Off target: Slob shooters taking a toll on public lands

2012-07-06T10:00:00Z Off target: Slob shooters taking a toll on public landsBy EVE BYRON Independent Record missoulian.com
July 06, 2012 10:00 am  • 

ELKHORN MOUNTAINS — Standing near the Crystal Creek Trailhead, Kathy Bushnell grimly shakes her head in wonder at the damage done to the Helena National Forest by people shooting guns. The evidence shows that just about every rule covering target practicing was broken here recently.

While people are safely using a hillside as a backdrop, they have to shoot at it from across the road. Up from the trailhead lie bullet casings and sporting clays, revealing how people are shooting up the trail. Cement posts, meant to keep motorized vehicles off the trail, are pock-marked from being shot. Broken sporting clays lie in the creek. Live trees are shot in half or are missing branches.

Less than half a mile down the road, someone hauled a television and microwave to a secluded opening in the forest, then set the two items on a large, downed tree trunk and shot them. Glass shards cover the ground on both sides of the tree, and the microwave and television are now lying in pieces behind the log.

Roy Barkley, the recreational trails and program manager for the Helena National Forest, said he’s amazed not just at what people leave behind, but also with what they drag into the woods and shoot.

“We’ve found multiple TVs, computer monitors and microwaves, all destroyed,” Barkley said. “Yes, we want people to use their national forests, but to do it ethically. They need to clean up after themselves, clean up their targets and don’t displace other forest users.”

People leaving trash on public lands isn’t a new problem. Game warden Dave Loewen notes that they’ve had problems for years in the North Hills of Helena, as well as on state lands at fishing sites and parks. If wardens see someone trashing a place or violating gun safety rules they’ll issue tickets.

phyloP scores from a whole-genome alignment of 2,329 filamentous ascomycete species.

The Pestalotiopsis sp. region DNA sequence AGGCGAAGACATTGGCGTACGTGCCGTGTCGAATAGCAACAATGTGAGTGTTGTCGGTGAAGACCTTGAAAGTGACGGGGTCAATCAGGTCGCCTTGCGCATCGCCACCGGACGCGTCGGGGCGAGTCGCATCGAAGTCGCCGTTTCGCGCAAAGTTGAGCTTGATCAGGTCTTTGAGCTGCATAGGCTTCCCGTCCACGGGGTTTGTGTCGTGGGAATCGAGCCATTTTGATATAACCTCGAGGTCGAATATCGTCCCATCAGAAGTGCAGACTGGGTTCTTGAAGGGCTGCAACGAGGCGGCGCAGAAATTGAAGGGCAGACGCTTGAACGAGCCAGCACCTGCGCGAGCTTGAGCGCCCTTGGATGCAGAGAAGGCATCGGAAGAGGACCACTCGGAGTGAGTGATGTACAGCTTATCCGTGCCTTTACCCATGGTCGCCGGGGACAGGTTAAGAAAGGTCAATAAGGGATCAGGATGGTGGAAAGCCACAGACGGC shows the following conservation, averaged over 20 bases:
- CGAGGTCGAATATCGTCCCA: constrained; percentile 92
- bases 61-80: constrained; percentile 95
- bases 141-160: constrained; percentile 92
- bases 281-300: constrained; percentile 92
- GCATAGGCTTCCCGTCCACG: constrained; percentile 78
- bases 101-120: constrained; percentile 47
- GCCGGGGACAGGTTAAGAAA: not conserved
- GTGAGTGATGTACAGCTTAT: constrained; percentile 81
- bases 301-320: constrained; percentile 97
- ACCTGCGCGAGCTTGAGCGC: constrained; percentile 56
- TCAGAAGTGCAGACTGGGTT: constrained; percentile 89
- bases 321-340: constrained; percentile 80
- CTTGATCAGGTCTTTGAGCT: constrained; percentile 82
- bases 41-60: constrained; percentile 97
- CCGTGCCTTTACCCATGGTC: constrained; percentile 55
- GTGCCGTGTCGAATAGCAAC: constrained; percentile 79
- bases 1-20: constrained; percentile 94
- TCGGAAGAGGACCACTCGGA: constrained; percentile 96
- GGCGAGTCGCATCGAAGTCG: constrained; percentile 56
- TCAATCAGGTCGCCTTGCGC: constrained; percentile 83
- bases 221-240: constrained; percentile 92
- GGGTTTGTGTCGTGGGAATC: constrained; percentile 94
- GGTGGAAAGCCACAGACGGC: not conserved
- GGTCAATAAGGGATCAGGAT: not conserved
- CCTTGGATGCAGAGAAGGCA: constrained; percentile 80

“We’re not seeing more — I think the level is about the same — but people’s tolerance for it is going down,” Loewen said. “In our line of work we see a tremendous amount of vandalism.”

He added that people vandalizing property at state parks or at fishing access sites can lose their fishing and hunting licenses for a year.

Barkley and Bushnell said that there are ways to safely target practice on public lands.

“The ideal person would put out a tarp below them to catch the bullet casings,” Bushnell said. “If you hang a target on a tree, have it be a dead one, not a nice green one.”

Barkley recommended that shooters stay away from trailheads, and never shoot up a trail.

“Picture if you’re coming back to your car and someone is shooting right up that trail,” Barkley said, pointing at a bend in the trail about a dozen yards from the trailhead, where someone’s obviously been target practicing. “That’s a bad situation no one wants to find themselves in.”

They note that a suitable backstop for shooters also is necessary, and it’s illegal to shoot across a road or waterway.

“You also can’t be within 150 feet of developed campsites or buildings,” Bushnell added. “We’re just saying that people need to be considerate of others, and there’s room for all sorts of recreational use on the Helena Forest.”

Reporter Eve Byron: 447-4076, eve.byron@helenair.com or Twitter@IR_EveByron